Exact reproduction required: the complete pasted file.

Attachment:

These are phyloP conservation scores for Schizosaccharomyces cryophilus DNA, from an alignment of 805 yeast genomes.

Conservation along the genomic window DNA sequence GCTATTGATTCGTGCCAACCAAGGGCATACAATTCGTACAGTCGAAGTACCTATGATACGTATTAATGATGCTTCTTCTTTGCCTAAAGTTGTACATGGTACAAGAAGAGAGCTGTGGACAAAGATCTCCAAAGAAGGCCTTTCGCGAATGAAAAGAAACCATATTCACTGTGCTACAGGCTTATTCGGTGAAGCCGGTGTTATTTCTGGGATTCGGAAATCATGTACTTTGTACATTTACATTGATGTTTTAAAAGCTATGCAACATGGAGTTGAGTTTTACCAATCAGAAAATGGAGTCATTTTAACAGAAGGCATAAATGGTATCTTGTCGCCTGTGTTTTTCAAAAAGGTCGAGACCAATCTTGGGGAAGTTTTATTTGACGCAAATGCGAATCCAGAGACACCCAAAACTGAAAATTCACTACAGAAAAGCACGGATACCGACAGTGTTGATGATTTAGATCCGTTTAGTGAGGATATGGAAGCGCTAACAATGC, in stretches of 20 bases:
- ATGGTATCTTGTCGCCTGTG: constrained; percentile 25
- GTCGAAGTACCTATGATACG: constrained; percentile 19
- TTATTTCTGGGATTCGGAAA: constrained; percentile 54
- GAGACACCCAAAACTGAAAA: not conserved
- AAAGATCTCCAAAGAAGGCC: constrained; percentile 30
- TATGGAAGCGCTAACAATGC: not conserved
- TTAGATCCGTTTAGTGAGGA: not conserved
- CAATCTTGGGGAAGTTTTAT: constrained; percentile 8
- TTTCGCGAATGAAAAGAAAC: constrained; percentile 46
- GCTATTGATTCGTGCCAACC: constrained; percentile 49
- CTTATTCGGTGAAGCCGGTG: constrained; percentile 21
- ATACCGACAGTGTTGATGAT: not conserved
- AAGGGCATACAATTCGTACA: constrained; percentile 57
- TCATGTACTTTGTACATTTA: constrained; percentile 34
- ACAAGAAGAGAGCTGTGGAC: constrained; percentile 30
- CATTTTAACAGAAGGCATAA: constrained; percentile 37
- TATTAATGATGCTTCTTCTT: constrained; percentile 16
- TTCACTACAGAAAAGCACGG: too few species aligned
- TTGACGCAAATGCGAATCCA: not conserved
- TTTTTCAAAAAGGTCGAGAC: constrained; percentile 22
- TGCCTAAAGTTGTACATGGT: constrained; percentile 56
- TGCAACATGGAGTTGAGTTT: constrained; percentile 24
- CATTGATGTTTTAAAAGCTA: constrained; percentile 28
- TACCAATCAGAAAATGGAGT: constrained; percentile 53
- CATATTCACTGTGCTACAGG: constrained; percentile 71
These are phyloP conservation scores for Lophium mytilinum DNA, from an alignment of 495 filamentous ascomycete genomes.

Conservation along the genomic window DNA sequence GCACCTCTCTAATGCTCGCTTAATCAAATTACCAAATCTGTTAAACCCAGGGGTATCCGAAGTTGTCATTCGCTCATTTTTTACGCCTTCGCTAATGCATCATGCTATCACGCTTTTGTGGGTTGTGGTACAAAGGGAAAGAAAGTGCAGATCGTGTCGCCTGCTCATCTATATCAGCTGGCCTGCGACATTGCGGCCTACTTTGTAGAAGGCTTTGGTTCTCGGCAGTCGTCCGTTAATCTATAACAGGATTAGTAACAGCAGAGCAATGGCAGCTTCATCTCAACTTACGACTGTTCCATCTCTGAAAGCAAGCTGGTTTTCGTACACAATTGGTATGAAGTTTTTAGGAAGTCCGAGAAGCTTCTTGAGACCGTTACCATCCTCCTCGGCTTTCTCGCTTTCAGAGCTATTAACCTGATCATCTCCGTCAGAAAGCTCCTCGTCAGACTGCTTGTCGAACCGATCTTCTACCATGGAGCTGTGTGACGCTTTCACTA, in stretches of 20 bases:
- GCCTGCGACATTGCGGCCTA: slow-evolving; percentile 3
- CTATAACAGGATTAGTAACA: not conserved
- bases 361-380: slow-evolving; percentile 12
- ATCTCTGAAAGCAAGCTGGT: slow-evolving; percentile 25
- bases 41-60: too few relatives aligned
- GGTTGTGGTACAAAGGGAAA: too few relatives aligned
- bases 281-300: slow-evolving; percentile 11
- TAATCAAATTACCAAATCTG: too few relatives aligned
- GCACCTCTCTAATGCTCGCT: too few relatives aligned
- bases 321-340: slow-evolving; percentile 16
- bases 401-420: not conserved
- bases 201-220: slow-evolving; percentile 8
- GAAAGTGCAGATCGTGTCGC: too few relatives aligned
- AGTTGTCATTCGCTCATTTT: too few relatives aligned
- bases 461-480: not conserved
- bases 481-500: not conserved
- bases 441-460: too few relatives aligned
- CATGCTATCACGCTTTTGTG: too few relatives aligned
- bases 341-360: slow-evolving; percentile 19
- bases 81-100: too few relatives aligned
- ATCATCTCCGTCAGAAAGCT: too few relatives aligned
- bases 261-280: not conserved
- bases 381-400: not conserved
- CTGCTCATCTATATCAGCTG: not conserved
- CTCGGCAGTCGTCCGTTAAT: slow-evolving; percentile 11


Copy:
These are phyloP conservation scores for Schizosaccharomyces cryophilus DNA, from an alignment of 805 yeast genomes.

Conservation along the genomic window DNA sequence GCTATTGATTCGTGCCAACCAAGGGCATACAATTCGTACAGTCGAAGTACCTATGATACGTATTAATGATGCTTCTTCTTTGCCTAAAGTTGTACATGGTACAAGAAGAGAGCTGTGGACAAAGATCTCCAAAGAAGGCCTTTCGCGAATGAAAAGAAACCATATTCACTGTGCTACAGGCTTATTCGGTGAAGCCGGTGTTATTTCTGGGATTCGGAAATCATGTACTTTGTACATTTACATTGATGTTTTAAAAGCTATGCAACATGGAGTTGAGTTTTACCAATCAGAAAATGGAGTCATTTTAACAGAAGGCATAAATGGTATCTTGTCGCCTGTGTTTTTCAAAAAGGTCGAGACCAATCTTGGGGAAGTTTTATTTGACGCAAATGCGAATCCAGAGACACCCAAAACTGAAAATTCACTACAGAAAAGCACGGATACCGACAGTGTTGATGATTTAGATCCGTTTAGTGAGGATATGGAAGCGCTAACAATGC, in stretches of 20 bases:
- ATGGTATCTTGTCGCCTGTG: constrained; percentile 25
- GTCGAAGTACCTATGATACG: constrained; percentile 19
- TTATTTCTGGGATTCGGAAA: constrained; percentile 54
- GAGACACCCAAAACTGAAAA: not conserved
- AAAGATCTCCAAAGAAGGCC: constrained; percentile 30
- TATGGAAGCGCTAACAATGC: not conserved
- TTAGATCCGTTTAGTGAGGA: not conserved
- CAATCTTGGGGAAGTTTTAT: constrained; percentile 8
- TTTCGCGAATGAAAAGAAAC: constrained; percentile 46
- GCTATTGATTCGTGCCAACC: constrained; percentile 49
- CTTATTCGGTGAAGCCGGTG: constrained; percentile 21
- ATACCGACAGTGTTGATGAT: not conserved
- AAGGGCATACAATTCGTACA: constrained; percentile 57
- TCATGTACTTTGTACATTTA: constrained; percentile 34
- ACAAGAAGAGAGCTGTGGAC: constrained; percentile 30
- CATTTTAACAGAAGGCATAA: constrained; percentile 37
- TATTAATGATGCTTCTTCTT: constrained; percentile 16
- TTCACTACAGAAAAGCACGG: too few species aligned
- TTGACGCAAATGCGAATCCA: not conserved
- TTTTTCAAAAAGGTCGAGAC: constrained; percentile 22
- TGCCTAAAGTTGTACATGGT: constrained; percentile 56
- TGCAACATGGAGTTGAGTTT: constrained; percentile 24
- CATTGATGTTTTAAAAGCTA: constrained; percentile 28
- TACCAATCAGAAAATGGAGT: constrained; percentile 53
- CATATTCACTGTGCTACAGG: constrained; percentile 71
These are phyloP conservation scores for Lophium mytilinum DNA, from an alignment of 495 filamentous ascomycete genomes.

Conservation along the genomic window DNA sequence GCACCTCTCTAATGCTCGCTTAATCAAATTACCAAATCTGTTAAACCCAGGGGTATCCGAAGTTGTCATTCGCTCATTTTTTACGCCTTCGCTAATGCATCATGCTATCACGCTTTTGTGGGTTGTGGTACAAAGGGAAAGAAAGTGCAGATCGTGTCGCCTGCTCATCTATATCAGCTGGCCTGCGACATTGCGGCCTACTTTGTAGAAGGCTTTGGTTCTCGGCAGTCGTCCGTTAATCTATAACAGGATTAGTAACAGCAGAGCAATGGCAGCTTCATCTCAACTTACGACTGTTCCATCTCTGAAAGCAAGCTGGTTTTCGTACACAATTGGTATGAAGTTTTTAGGAAGTCCGAGAAGCTTCTTGAGACCGTTACCATCCTCCTCGGCTTTCTCGCTTTCAGAGCTATTAACCTGATCATCTCCGTCAGAAAGCTCCTCGTCAGACTGCTTGTCGAACCGATCTTCTACCATGGAGCTGTGTGACGCTTTCACTA, in stretches of 20 bases:
- GCCTGCGACATTGCGGCCTA: slow-evolving; percentile 3
- CTATAACAGGATTAGTAACA: not conserved
- bases 361-380: slow-evolving; percentile 12
- ATCTCTGAAAGCAAGCTGGT: slow-evolving; percentile 25
- bases 41-60: too few relatives aligned
- GGTTGTGGTACAAAGGGAAA: too few relatives aligned
- bases 281-300: slow-evolving; percentile 11
- TAATCAAATTACCAAATCTG: too few relatives aligned
- GCACCTCTCTAATGCTCGCT: too few relatives aligned
- bases 321-340: slow-evolving; percentile 16
- bases 401-420: not conserved
- bases 201-220: slow-evolving; percentile 8
- GAAAGTGCAGATCGTGTCGC: too few relatives aligned
- AGTTGTCATTCGCTCATTTT: too few relatives aligned
- bases 461-480: not conserved
- bases 481-500: not conserved
- bases 441-460: too few relatives aligned
- CATGCTATCACGCTTTTGTG: too few relatives aligned
- bases 341-360: slow-evolving; percentile 19
- bases 81-100: too few relatives aligned
- ATCATCTCCGTCAGAAAGCT: too few relatives aligned
- bases 261-280: not conserved
- bases 381-400: not conserved
- CTGCTCATCTATATCAGCTG: not conserved
- CTCGGCAGTCGTCCGTTAAT: slow-evolving; percentile 11